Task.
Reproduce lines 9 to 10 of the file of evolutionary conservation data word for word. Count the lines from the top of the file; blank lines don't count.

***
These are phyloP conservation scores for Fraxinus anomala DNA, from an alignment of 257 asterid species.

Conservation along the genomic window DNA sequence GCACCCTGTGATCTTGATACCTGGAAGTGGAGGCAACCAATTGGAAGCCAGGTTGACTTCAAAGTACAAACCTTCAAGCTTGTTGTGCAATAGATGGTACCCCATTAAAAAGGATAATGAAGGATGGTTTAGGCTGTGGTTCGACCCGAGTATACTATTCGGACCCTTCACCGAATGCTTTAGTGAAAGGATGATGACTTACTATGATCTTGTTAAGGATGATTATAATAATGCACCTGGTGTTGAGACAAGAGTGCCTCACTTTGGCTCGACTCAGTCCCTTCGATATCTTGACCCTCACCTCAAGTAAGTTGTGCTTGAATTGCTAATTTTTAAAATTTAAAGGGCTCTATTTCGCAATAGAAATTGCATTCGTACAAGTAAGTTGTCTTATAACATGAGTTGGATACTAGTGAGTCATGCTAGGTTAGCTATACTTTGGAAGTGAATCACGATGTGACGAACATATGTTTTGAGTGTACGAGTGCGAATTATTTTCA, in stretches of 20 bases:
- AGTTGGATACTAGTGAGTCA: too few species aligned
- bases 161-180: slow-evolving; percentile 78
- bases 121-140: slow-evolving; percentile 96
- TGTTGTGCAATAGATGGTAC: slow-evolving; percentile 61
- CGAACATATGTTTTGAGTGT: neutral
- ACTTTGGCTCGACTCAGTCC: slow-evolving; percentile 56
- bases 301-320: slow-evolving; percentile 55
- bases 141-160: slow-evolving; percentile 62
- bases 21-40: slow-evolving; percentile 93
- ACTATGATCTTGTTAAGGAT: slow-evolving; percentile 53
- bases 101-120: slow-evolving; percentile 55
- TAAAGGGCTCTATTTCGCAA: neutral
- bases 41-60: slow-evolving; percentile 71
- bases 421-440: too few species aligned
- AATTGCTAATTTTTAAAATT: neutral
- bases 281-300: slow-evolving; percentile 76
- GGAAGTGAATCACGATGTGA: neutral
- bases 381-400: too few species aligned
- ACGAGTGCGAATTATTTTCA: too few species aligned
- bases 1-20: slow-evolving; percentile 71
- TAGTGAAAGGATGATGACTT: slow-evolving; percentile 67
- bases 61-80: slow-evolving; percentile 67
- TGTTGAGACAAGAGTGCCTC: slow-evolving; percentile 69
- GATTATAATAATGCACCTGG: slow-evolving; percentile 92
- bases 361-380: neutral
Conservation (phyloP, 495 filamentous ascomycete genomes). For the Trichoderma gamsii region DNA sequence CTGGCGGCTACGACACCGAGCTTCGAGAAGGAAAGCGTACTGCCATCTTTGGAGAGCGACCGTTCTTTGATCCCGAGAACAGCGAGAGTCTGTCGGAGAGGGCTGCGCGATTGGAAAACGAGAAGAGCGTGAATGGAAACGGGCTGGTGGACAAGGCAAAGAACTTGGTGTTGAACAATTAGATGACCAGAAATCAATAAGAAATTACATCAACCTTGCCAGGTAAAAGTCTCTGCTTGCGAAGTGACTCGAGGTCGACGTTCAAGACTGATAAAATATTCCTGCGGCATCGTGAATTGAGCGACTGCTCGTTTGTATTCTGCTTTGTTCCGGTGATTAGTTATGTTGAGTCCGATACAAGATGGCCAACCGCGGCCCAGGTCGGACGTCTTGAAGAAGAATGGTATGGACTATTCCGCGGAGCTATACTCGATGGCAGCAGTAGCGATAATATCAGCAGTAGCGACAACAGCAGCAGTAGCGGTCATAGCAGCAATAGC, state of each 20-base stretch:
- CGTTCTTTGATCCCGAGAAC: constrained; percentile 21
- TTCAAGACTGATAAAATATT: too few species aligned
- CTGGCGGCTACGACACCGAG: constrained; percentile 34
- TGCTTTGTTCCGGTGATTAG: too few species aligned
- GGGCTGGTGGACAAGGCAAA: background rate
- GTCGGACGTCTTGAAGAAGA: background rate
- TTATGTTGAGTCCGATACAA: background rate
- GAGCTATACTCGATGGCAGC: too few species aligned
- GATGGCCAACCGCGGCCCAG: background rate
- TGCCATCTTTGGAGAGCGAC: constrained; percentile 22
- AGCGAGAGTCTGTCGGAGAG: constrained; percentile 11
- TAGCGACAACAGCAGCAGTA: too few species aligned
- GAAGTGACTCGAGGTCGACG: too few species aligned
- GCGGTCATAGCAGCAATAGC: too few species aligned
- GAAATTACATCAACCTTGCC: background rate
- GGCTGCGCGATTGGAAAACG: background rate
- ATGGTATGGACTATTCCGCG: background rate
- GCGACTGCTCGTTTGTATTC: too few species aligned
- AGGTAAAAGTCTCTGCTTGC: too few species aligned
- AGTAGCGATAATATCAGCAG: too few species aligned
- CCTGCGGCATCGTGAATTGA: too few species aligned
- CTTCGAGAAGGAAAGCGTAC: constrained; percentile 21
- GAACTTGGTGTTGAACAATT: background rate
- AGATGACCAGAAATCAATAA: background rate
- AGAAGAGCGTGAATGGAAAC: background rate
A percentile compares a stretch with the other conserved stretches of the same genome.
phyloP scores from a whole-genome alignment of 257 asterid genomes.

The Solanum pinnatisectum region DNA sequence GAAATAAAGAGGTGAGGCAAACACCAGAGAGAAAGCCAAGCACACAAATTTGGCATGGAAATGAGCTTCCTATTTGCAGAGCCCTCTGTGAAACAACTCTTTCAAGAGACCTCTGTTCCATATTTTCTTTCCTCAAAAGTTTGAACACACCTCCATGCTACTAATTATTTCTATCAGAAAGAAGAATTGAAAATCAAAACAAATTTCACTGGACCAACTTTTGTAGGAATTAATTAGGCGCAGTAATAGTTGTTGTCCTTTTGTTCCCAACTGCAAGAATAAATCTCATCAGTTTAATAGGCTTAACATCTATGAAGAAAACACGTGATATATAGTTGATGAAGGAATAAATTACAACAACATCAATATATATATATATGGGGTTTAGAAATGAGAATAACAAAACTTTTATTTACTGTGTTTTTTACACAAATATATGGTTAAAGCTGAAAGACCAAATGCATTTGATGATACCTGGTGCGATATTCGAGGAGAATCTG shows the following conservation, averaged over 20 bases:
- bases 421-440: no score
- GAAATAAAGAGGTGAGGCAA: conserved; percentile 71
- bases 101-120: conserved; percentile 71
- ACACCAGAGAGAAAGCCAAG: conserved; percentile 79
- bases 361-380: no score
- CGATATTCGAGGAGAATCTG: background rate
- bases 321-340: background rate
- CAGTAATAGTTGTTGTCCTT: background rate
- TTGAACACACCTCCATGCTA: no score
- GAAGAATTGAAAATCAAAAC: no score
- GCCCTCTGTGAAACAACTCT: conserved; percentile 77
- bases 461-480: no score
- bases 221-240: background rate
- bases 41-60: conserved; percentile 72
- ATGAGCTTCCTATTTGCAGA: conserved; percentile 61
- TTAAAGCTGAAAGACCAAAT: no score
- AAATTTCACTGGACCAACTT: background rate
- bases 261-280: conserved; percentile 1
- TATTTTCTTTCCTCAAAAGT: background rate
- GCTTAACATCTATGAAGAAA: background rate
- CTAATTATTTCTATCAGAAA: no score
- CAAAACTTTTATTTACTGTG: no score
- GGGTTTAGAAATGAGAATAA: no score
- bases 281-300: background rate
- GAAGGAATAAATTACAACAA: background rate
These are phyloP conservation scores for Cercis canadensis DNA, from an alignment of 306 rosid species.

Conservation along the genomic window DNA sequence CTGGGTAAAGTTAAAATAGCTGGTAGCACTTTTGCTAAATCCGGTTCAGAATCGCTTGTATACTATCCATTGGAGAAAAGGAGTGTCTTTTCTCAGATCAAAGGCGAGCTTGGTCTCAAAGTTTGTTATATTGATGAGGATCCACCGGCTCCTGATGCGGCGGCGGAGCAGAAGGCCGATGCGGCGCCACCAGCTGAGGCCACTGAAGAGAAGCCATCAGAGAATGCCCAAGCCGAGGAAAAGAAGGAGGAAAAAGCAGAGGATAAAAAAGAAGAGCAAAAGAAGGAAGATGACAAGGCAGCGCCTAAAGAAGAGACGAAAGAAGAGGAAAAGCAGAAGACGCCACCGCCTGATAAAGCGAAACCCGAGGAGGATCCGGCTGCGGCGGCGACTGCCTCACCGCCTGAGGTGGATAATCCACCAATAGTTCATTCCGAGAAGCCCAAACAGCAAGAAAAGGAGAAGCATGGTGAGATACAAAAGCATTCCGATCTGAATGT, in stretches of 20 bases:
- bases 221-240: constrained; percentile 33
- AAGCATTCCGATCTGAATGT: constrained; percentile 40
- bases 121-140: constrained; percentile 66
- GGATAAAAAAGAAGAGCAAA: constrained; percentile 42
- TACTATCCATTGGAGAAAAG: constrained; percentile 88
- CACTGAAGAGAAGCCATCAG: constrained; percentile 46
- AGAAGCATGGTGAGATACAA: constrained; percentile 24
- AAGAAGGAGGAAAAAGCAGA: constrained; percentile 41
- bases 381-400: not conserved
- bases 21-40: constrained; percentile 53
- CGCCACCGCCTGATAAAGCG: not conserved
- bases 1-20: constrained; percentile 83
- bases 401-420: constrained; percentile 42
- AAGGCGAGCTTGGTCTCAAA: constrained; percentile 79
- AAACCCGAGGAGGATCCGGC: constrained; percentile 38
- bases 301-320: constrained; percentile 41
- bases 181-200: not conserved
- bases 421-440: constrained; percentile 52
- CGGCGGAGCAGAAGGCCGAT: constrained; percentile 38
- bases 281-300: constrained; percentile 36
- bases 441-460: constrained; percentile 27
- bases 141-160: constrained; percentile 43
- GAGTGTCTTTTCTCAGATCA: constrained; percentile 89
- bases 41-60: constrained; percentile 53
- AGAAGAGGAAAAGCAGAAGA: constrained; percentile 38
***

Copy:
- bases 301-320: slow-evolving; percentile 55
- bases 141-160: slow-evolving; percentile 62